at 11 o'clock A. M., at the office of the Register
in Bankruptcy, Murfreesboro, Teanessee, before
W.N. Doughty. Be,-. R.gi3te,aLAgcocK(
U 3. Marshal, Messenger
By J. R. WARNER,
aprl'l It Dep. U S- Marshal, Messenger-
rpHI8 IS TO aiVRNOTICE. THAT ON
I the 18th day of April. A. D. 1SJ, awarrant
in bankruptcy waa issued against the estate el A.
M. I). Ilemlriakson.ofMuriteesboro.lntheeoun-
ty of Ratherford and State ofTenneawe, who has
been adjudged a bankrupt on his own peti
tion : trtat the payment or any debts anil
delivery or any property belonging to sueh
bankrupt, to htm. or for bis use, and the trans
fer or any property by him are forbidden by
law: that a meeting of the ereditors of the said
bankrupt, to pr07 their debts, and to choose
one or more auignees of hi ette, will be held
at a Court or Bankruptcy, t be holden on the
8th day or .May. A- D. 181. at 11 o'elock
x. v.. at the offiee or the Kegwter in Banf
rapter. Murfribaro. Tennessee, before W.N.
Dougbty.EH .Kegl.t.rE R GLA3C0CK
U. S. Marshal, Messenger.
J. B. WARNER. o
apr2t-lt Dep. 0. S. Marshal, Messesgsr
ipiIIS 18 TO GIVE NOTICE, THAT ON TUB
18th day f April, A. D 181. a war
rant in bankruptcy was issued szelnst the estate
G. W. MeKiBley.of the oonaty of Rutherferdand
State o (Tennessee, who has been adjuged a bank
rupt on bis own petition; tbt the pay
mentor any debt and delivery of aay property
belonging to sueh bonkiupt to him. or far his
use, and the transfer of any property by him,
are forbidden by law: that a rneetlsg of the
credltois of the said bankrupt, to prove their
debts and to choose ene or more assignees of his
estate.will be held at a Court or Baakrnptcy,
to bo holden on the 8th day of May. A. D.
1893 at 9 o'eloek a. tf-. at tbEreof the Reg
ister in Bank raptor, Martreesbore. Tennessee,
U. S. Marshal, Messenger.
Br J. R. WARNER.
apr2l It Dep. U. S- Marshal, Meesesger.
For Cnlro, fit, Ina, Momjilil nnd
I ttlt rnllimiin Wu O.. r. v -
Matter. O- W. Da via. Clark, will"
leave as above on SATURDAY, tto 2Mb inst-,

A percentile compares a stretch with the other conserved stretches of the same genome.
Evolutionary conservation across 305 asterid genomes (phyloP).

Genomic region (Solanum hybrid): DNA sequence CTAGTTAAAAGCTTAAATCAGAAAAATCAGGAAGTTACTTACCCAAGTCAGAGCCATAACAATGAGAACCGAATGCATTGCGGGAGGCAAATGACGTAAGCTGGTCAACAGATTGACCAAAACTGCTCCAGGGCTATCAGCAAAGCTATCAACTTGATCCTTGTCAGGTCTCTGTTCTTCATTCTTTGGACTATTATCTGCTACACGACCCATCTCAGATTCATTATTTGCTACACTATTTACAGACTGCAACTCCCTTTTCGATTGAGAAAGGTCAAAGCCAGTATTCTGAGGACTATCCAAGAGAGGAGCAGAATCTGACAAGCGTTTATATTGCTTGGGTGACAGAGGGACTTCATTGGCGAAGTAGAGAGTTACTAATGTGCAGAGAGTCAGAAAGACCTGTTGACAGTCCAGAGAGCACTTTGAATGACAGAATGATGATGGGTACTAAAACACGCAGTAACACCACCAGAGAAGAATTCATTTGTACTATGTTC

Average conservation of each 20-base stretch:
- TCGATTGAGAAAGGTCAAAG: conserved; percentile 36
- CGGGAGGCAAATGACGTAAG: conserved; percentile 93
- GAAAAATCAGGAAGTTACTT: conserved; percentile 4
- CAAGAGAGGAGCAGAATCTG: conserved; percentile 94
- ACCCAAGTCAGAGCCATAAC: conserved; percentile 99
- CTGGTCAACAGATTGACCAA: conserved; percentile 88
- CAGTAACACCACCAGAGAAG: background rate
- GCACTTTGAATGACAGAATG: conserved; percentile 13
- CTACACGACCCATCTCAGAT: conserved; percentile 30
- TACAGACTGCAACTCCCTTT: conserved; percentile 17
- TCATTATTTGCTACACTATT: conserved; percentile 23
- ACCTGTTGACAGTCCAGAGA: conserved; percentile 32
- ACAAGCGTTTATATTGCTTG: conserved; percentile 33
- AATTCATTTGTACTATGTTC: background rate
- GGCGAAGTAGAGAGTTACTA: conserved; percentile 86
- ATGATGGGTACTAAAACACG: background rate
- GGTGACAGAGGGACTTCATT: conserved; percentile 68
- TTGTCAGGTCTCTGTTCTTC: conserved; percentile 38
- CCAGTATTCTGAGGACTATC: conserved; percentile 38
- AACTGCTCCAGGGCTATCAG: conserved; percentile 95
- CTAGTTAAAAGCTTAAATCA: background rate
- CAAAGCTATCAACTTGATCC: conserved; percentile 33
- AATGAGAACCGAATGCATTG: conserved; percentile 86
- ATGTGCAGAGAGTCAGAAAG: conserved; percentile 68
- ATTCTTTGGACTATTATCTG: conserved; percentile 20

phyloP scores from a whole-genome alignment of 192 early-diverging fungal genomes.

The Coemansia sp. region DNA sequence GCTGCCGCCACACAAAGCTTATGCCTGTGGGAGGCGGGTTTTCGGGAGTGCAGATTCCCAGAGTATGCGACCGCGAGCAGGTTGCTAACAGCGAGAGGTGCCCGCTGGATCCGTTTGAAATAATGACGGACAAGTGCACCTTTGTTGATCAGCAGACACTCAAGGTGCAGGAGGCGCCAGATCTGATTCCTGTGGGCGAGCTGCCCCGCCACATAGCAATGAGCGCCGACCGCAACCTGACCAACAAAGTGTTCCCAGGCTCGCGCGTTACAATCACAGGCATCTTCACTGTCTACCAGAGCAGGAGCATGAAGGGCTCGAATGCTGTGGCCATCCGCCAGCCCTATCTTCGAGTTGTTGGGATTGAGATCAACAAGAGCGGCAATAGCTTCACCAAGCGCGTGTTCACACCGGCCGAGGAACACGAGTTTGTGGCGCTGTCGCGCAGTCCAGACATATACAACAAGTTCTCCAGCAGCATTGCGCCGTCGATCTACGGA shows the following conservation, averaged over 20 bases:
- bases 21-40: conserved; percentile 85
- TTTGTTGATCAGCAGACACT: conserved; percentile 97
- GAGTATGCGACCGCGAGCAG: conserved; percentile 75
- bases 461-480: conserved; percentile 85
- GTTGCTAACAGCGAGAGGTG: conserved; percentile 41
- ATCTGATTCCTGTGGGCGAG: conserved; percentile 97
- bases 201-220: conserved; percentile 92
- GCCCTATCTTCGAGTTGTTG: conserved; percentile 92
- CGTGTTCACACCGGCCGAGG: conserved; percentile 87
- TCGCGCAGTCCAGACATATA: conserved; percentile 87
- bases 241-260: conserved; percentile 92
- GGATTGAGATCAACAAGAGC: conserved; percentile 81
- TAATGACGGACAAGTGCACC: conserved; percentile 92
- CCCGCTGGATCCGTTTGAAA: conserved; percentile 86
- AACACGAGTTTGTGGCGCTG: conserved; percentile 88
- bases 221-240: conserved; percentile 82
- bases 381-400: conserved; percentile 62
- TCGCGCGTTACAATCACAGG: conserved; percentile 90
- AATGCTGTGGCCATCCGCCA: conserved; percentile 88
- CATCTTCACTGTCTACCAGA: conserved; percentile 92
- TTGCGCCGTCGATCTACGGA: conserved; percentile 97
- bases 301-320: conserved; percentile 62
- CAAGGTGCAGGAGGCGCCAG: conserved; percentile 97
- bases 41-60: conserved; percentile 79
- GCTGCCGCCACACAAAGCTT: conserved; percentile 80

at i o'etoek r- M.
For freight or paNice apoly oo b'Mrd, or t
41 and 42 Kriat street.
or HARRISON A SONS, ) .,
W. A PEEBLE-S. .
ClurkHvillc and BurJXHTille
rpiIE FINE STEAMER Wm. . w
X. White, A. DitwcTTATas.. Mas- tjpta
ter, will run during the spriBg seo; rii i in
as a regular packet between tiiarusviiM, iron.,
and ttnrkffrille. Kv.. an the Combe. Mid river.
3ha will salt at all Tutenaediato pel tta. "fry-
in? all passenger anil rreigbl tnal wr PPT-
The White will make weekly tril I. leafing
ClarkavHIe on Monday, aad NashTill i on Tuh-
day of each week. apr3 tC
Davidson County Bonds.
$50.0Q INDAVIDSON COBKIT BttSJlsb
rfrUf rt " 'F
Apply at National Savin fs Bank.
apr2S2t T11Q8. 8. MARK.
PILCHER. DAVIS k CO.. TRANSFBR
Afent. will deliver to Nashville and Deca
tur R. R-. from eity. all packages leas than SCO
pounds, atiftceata eaeh.and orerSWpeaadt.at
Scents per 100 pounds, and ar authorised to
receipt for same. J- W.SLOoS.
Pre, and Aeting Supt. N. Jt D. R. R.
T.OINKAIT fc JftECJUIIY'S
r ILL BE EXHIBITED AT THE GUAM
i I r rv ..AM. nf rWll.vtt n,1
Chureh streets, where fires, both ia grate aad
stores, will be constantly burning Tbnndav.
23.1, Friday. Stth and Saturday. 5ta April. 13J.
Miners. Coal Dealers and the public generally
Is A. IJAX CALH01I.V,
ii it ii u: n.
No. 8A Chureh Street, next to KxpreM Building.
BEGS LEAVE TO ANNOUNCE TO niS
patrons and tho public generally, toat he
has tilted up the old stand of the late FKANK
PARRISH, where gentlemen will be waited
uxm promptly and to their satisfaetloa.
Warm and cold baths at all hours.
HENRY T. YEATMAN.
XO. .10 NOltTH COI.LJMlK NTltKKT,
Opposite the Sewanee Uetet.
HAS NOW IN STORE. AND WILL BE
receiving daily, a beautiful variety t
SPUING AND SUMMER O00DS,:
of the latest styles, selected from foreign itBpor
tations. Auction and Bankrupt sales.
Thee goods will be sold at our
IISCAI. LOW KATKN,
so as to bring them within the means of every
person. Call and determine far yourselves.
BROKE LOOSE ON THE GALLATIN PIKE,
about 10 o'clock Tuesday night, ahettt two
miles from the city, a vary handseme.
liAnu bay aiARt:,
having on her an artillery saddle, wMmhU bri
dle. Has a small white mark on the iMtde of